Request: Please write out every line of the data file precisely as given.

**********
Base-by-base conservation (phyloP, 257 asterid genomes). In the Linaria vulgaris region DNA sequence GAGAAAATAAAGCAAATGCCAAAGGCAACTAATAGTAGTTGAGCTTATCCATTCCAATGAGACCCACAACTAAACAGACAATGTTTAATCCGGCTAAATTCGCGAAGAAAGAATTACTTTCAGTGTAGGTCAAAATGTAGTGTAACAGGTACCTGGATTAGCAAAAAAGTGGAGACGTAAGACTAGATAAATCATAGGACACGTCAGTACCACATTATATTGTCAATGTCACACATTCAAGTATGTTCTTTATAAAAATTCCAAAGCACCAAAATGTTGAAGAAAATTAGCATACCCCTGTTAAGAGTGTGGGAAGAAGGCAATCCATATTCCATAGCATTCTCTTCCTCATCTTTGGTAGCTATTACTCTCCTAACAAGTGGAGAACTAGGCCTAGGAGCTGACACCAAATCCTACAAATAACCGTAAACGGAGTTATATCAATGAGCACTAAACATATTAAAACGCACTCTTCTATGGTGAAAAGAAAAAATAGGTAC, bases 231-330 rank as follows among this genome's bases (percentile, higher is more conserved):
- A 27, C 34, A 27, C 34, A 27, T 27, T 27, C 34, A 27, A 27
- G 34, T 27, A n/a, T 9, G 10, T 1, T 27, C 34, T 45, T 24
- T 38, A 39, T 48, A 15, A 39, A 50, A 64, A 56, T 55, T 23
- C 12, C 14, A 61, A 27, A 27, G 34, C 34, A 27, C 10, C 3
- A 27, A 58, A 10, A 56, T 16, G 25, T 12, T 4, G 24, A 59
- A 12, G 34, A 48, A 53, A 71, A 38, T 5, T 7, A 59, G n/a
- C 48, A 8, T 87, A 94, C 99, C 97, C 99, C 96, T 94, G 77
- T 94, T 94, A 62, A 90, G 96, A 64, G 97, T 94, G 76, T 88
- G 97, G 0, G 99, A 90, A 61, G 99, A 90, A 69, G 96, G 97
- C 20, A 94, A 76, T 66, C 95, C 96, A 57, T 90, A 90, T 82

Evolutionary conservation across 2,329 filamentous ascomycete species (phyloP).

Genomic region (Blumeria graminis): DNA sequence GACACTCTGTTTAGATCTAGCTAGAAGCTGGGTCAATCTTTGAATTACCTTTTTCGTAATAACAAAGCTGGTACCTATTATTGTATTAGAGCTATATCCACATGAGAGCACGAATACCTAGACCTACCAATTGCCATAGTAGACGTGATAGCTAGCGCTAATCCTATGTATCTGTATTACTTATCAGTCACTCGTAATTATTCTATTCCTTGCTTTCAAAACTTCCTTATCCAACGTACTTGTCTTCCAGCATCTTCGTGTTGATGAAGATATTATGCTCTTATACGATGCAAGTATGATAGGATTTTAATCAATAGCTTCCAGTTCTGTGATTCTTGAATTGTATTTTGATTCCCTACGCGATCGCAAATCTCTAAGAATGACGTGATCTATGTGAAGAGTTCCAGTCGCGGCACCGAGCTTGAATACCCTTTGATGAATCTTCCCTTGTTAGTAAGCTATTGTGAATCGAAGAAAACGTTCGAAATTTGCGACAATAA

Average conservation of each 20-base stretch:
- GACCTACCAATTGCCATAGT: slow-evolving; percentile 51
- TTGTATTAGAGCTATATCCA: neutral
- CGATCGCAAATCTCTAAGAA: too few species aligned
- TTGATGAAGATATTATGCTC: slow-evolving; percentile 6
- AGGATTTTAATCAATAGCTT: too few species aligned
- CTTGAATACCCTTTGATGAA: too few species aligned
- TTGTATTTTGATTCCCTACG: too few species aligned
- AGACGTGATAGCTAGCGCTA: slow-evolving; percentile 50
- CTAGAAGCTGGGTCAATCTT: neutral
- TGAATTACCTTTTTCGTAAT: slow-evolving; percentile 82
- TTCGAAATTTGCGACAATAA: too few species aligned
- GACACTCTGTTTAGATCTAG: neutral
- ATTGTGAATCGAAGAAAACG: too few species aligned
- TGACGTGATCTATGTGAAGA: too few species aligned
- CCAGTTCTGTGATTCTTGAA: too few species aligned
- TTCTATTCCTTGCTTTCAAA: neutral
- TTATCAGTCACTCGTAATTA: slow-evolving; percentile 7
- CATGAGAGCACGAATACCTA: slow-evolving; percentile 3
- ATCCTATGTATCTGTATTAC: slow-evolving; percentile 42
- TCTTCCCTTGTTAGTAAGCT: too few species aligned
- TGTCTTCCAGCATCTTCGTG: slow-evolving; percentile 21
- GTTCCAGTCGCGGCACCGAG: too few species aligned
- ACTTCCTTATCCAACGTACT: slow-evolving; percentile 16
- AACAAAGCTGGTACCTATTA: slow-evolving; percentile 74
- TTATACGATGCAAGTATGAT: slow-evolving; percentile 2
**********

Base-by-base conservation (phyloP, 257 asterid genomes). In the Linaria vulgaris region DNA sequence GAGAAAATAAAGCAAATGCCAAAGGCAACTAATAGTAGTTGAGCTTATCCATTCCAATGAGACCCACAACTAAACAGACAATGTTTAATCCGGCTAAATTCGCGAAGAAAGAATTACTTTCAGTGTAGGTCAAAATGTAGTGTAACAGGTACCTGGATTAGCAAAAAAGTGGAGACGTAAGACTAGATAAATCATAGGACACGTCAGTACCACATTATATTGTCAATGTCACACATTCAAGTATGTTCTTTATAAAAATTCCAAAGCACCAAAATGTTGAAGAAAATTAGCATACCCCTGTTAAGAGTGTGGGAAGAAGGCAATCCATATTCCATAGCATTCTCTTCCTCATCTTTGGTAGCTATTACTCTCCTAACAAGTGGAGAACTAGGCCTAGGAGCTGACACCAAATCCTACAAATAACCGTAAACGGAGTTATATCAATGAGCACTAAACATATTAAAACGCACTCTTCTATGGTGAAAAGAAAAAATAGGTAC, bases 231-330 rank as follows among this genome's bases (percentile, higher is more conserved):
- A 27, C 34, A 27, C 34, A 27, T 27, T 27, C 34, A 27, A 27
- G 34, T 27, A n/a, T 9, G 10, T 1, T 27, C 34, T 45, T 24
- T 38, A 39, T 48, A 15, A 39, A 50, A 64, A 56, T 55, T 23
- C 12, C 14, A 61, A 27, A 27, G 34, C 34, A 27, C 10, C 3
- A 27, A 58, A 10, A 56, T 16, G 25, T 12, T 4, G 24, A 59
- A 12, G 34, A 48, A 53, A 71, A 38, T 5, T 7, A 59, G n/a
- C 48, A 8, T 87, A 94, C 99, C 97, C 99, C 96, T 94, G 77
- T 94, T 94, A 62, A 90, G 96, A 64, G 97, T 94, G 76, T 88
- G 97, G 0, G 99, A 90, A 61, G 99, A 90, A 69, G 96, G 97
- C 20, A 94, A 76, T 66, C 95, C 96, A 57, T 90, A 90, T 82

Evolutionary conservation across 2,329 filamentous ascomycete species (phyloP).

Genomic region (Blumeria graminis): DNA sequence GACACTCTGTTTAGATCTAGCTAGAAGCTGGGTCAATCTTTGAATTACCTTTTTCGTAATAACAAAGCTGGTACCTATTATTGTATTAGAGCTATATCCACATGAGAGCACGAATACCTAGACCTACCAATTGCCATAGTAGACGTGATAGCTAGCGCTAATCCTATGTATCTGTATTACTTATCAGTCACTCGTAATTATTCTATTCCTTGCTTTCAAAACTTCCTTATCCAACGTACTTGTCTTCCAGCATCTTCGTGTTGATGAAGATATTATGCTCTTATACGATGCAAGTATGATAGGATTTTAATCAATAGCTTCCAGTTCTGTGATTCTTGAATTGTATTTTGATTCCCTACGCGATCGCAAATCTCTAAGAATGACGTGATCTATGTGAAGAGTTCCAGTCGCGGCACCGAGCTTGAATACCCTTTGATGAATCTTCCCTTGTTAGTAAGCTATTGTGAATCGAAGAAAACGTTCGAAATTTGCGACAATAA

Average conservation of each 20-base stretch:
- GACCTACCAATTGCCATAGT: slow-evolving; percentile 51
- TTGTATTAGAGCTATATCCA: neutral
- CGATCGCAAATCTCTAAGAA: too few species aligned
- TTGATGAAGATATTATGCTC: slow-evolving; percentile 6
- AGGATTTTAATCAATAGCTT: too few species aligned
- CTTGAATACCCTTTGATGAA: too few species aligned
- TTGTATTTTGATTCCCTACG: too few species aligned
- AGACGTGATAGCTAGCGCTA: slow-evolving; percentile 50
- CTAGAAGCTGGGTCAATCTT: neutral
- TGAATTACCTTTTTCGTAAT: slow-evolving; percentile 82
- TTCGAAATTTGCGACAATAA: too few species aligned
- GACACTCTGTTTAGATCTAG: neutral
- ATTGTGAATCGAAGAAAACG: too few species aligned
- TGACGTGATCTATGTGAAGA: too few species aligned
- CCAGTTCTGTGATTCTTGAA: too few species aligned
- TTCTATTCCTTGCTTTCAAA: neutral
- TTATCAGTCACTCGTAATTA: slow-evolving; percentile 7
- CATGAGAGCACGAATACCTA: slow-evolving; percentile 3
- ATCCTATGTATCTGTATTAC: slow-evolving; percentile 42
- TCTTCCCTTGTTAGTAAGCT: too few species aligned
- TGTCTTCCAGCATCTTCGTG: slow-evolving; percentile 21
- GTTCCAGTCGCGGCACCGAG: too few species aligned
- ACTTCCTTATCCAACGTACT: slow-evolving; percentile 16
- AACAAAGCTGGTACCTATTA: slow-evolving; percentile 74
- TTATACGATGCAAGTATGAT: slow-evolving; percentile 2